2,965 Solo Miles in 20 Days for Moonduster

The six boats in the anchorage at Fatu Hiva in the Marquesas are dwarfed by the tall peaks. (Note to Jim Corenman of SailMail: we know that photos aren’t supposed to be sent on SailMail, so sorry about the 20 minutes even the reduced resolution version took on the system.)

© 2008 Wayne Meretsky

Wayne Meretsky of the Alameda-based S&S 47 Moonduster reports that on April 10 he finished his singlehanded passage from Punta Mita, Mexico, to Fatu Hiva, Marquesas Islands, French Polynesia. When he got there, he shared the anchorage with five other boats: Blue Plains Drifter, Jim and Tiffany Tindle’s Tayana 48 from Santa Cruz; Elusive, which is either Stephen and Wendy Bott’s J/44 from Seattle or Josh Clark’s Cal 32 from Panama City; Scarlett O’Hara, John and Renee Prentice’s Serendipity 43 from San Diego; Pacific Star, Horst Wolff and John Shryock’s IP 35 from San Francisco; and Just Do It, a German boat which arrived via the Beagle Channel.

Meretsky passed along some interesting information about his trip:

"Rhumbline, or shortest distance, from Punta Mita to his landfall — 2,725 miles.
Planned passage — 2,867 miles.
Actual miles sailed — 2,965 or 240 miles more than the rhumbline.
Duration — 20 days, give or take an hour or two.
Best day — 186.9 miles or an average of 7.8 knots.
Worst day — 100.1 miles or  4.2 knots.
Average miles per day — 148 or an average of 6.2 knots. It was my slowest passage ever. Where was the wind?
Boats seen since leaving the coast — 2.
Lightning seen — None.
Rain other than squalls — None.
Engine hours — 24.6, most of them enroute to Isla Clarion off the coast of Mexico.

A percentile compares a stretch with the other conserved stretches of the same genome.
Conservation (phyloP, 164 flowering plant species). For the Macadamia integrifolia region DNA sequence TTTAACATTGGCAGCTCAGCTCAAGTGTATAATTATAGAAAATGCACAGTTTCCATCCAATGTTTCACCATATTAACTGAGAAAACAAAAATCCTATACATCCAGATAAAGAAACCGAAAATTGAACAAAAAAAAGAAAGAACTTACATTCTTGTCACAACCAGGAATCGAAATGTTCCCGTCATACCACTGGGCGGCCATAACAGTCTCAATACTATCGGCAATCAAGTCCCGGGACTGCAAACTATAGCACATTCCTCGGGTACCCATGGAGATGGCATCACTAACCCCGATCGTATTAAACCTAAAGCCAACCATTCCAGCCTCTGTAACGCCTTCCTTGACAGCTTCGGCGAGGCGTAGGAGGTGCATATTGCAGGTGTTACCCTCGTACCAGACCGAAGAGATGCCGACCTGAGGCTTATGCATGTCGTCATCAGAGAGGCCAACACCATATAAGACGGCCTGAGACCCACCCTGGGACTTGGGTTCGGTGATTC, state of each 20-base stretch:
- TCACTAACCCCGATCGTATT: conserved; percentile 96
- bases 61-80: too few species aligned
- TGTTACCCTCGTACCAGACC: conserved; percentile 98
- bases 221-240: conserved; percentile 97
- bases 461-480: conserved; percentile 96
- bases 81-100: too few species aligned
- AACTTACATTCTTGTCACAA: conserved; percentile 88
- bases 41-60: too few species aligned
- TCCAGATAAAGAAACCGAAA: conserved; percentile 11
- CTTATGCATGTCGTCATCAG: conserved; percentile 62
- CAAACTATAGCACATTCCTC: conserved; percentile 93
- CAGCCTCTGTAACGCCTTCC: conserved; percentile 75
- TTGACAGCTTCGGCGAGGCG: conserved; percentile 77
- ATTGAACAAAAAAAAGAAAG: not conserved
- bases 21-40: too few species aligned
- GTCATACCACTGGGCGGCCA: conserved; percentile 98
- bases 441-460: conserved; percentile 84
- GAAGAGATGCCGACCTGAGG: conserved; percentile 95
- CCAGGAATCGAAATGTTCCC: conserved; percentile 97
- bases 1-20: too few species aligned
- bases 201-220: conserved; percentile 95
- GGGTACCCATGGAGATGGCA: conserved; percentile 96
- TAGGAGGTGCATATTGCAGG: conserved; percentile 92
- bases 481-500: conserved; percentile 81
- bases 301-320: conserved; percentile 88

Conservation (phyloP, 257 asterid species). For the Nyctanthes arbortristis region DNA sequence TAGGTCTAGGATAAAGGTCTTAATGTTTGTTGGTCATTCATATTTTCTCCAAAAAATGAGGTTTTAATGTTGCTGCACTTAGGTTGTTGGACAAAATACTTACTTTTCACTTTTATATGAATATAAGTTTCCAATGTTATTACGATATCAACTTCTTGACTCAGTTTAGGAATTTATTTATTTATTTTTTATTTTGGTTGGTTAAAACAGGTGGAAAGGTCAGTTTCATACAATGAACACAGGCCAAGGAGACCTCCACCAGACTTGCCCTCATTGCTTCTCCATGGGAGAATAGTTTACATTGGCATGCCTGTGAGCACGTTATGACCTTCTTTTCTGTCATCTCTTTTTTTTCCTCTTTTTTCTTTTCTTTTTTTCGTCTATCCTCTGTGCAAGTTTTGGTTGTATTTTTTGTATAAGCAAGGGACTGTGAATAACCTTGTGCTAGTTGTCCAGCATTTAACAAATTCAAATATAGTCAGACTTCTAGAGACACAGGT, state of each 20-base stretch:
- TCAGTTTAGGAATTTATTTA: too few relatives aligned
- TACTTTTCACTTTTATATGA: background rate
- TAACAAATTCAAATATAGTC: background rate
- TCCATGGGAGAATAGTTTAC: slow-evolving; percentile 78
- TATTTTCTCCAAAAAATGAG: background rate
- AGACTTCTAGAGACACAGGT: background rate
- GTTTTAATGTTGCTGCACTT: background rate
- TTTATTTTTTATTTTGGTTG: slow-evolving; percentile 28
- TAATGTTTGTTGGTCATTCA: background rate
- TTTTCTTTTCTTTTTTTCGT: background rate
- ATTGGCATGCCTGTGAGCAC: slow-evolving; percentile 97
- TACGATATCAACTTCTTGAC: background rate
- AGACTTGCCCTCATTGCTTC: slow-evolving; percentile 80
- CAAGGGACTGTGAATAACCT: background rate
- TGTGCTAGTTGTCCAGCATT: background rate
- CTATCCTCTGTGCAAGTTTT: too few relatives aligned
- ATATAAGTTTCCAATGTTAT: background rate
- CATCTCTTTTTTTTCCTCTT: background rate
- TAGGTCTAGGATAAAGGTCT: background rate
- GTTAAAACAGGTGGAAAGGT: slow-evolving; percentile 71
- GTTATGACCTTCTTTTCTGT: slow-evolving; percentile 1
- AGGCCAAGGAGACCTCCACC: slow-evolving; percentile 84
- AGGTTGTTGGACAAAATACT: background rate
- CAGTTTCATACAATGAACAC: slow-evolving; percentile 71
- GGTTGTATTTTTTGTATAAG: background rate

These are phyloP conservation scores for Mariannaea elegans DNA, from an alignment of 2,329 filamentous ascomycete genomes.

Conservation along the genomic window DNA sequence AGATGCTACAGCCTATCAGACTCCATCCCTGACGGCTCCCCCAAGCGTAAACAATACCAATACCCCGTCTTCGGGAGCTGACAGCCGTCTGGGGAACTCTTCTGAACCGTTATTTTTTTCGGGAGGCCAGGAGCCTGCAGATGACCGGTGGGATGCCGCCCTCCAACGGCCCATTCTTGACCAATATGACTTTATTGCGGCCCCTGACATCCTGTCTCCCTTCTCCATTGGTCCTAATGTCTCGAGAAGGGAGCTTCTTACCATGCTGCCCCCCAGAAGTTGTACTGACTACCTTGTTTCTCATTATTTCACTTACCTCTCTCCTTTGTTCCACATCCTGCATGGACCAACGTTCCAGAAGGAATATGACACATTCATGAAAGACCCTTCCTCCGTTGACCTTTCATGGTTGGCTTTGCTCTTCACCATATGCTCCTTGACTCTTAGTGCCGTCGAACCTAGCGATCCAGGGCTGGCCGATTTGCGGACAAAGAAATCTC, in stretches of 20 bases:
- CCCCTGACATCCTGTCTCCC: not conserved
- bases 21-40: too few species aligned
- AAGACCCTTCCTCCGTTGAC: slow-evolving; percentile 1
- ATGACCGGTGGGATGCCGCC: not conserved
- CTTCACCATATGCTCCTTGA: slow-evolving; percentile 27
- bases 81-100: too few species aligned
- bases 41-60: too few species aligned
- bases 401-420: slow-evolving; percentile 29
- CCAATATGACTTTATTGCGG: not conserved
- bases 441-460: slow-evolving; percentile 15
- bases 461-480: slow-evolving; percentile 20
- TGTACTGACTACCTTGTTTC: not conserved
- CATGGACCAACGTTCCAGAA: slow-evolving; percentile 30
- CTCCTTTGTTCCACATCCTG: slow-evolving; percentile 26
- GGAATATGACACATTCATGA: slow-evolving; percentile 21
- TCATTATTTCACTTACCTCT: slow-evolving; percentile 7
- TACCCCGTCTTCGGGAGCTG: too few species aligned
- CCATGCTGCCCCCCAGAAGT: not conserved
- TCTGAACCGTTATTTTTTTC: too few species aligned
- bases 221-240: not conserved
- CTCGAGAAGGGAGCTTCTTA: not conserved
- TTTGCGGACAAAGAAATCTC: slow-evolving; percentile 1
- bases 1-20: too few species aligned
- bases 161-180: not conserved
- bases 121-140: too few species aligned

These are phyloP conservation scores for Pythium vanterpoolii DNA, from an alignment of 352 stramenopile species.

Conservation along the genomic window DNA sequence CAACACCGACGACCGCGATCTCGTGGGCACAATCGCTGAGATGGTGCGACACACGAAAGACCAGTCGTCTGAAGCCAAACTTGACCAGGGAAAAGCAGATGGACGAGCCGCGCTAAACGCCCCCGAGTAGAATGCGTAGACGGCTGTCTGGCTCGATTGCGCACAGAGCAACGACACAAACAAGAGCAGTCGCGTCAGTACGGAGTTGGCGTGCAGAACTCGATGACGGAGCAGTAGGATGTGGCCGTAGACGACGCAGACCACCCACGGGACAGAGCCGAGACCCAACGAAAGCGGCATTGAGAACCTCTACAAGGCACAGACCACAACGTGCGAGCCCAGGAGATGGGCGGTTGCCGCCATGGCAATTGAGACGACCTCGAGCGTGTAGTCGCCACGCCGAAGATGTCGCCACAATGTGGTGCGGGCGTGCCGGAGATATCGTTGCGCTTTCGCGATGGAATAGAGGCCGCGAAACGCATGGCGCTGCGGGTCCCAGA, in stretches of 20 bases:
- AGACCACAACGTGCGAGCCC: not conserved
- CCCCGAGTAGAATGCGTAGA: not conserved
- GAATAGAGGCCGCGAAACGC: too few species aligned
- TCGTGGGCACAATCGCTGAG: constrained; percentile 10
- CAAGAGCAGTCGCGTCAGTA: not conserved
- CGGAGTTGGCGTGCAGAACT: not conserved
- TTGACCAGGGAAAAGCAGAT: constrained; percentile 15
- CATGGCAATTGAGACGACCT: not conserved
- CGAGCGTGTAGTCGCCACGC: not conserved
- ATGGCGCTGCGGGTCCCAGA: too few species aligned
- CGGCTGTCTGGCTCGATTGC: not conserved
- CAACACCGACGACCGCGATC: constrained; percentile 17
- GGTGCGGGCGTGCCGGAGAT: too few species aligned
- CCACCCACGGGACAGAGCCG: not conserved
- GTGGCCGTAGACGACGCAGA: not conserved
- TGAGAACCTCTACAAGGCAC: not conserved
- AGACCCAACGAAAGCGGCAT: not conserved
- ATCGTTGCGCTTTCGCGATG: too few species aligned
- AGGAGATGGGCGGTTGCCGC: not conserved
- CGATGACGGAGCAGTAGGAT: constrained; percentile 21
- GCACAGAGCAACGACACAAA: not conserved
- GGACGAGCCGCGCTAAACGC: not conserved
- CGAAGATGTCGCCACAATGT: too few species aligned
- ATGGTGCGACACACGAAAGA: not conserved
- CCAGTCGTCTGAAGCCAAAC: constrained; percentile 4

Engine hours since leaving Clarion — just 7.2.
Estimated gallons of diesel used — 15.
Eggs eaten — 30. And to think Cool Hand Luke did 50 in a single seating!
Pounds of bacon — 2.
Pounds of brie — 1/2.
Grapefruit — One a day, and I still have five left.
Fish caught — Just one, a jack, right after leaving Punta Mita. I threw it back."

As for French Polynesia, Meretsky reports that the Gendarmerie closes at 11 a.m. and isn’t open on weekends at all. "It makes the Mexicans seem industrious," he says.

He used Polynesia Yacht Service for clearing in, which cost $504, but had a number of benefits. Fuel is reported to be over $8 per gallon, and was being rationed in Hiva Oa to 40 liters per boat — until two days ago when the supply ship showed up.

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At 16, Zac Sunderland hopes to become the youngest solo circumnavigator. © Marianne Sunderland Laurence and Marianne Sunderland of Marina del Rey report that their 16-year-old son Zac, who has 15,000 ocean miles to his credit, will set off next month from Southern California in an attempt to become the youngest person to circumnavigate singlehanded.
Further to the above report, annoucing that Zac Sunderland, 16, hopes to set a record as the youngest solo circumnavigator, we should point out that another 16-year-old, Josh Clark of Panama City, Panama, may attempt the same feat.
If you miss Lin and Larry Pardey’s talks at Strictly Sail next weekend (click here for details), you’ll have a chance to catch their "Sixteen Ways to Keep Your Lover" seminar at the Spaulding Wooden Boat Center in Sausalito on April 24 at 7 p.m.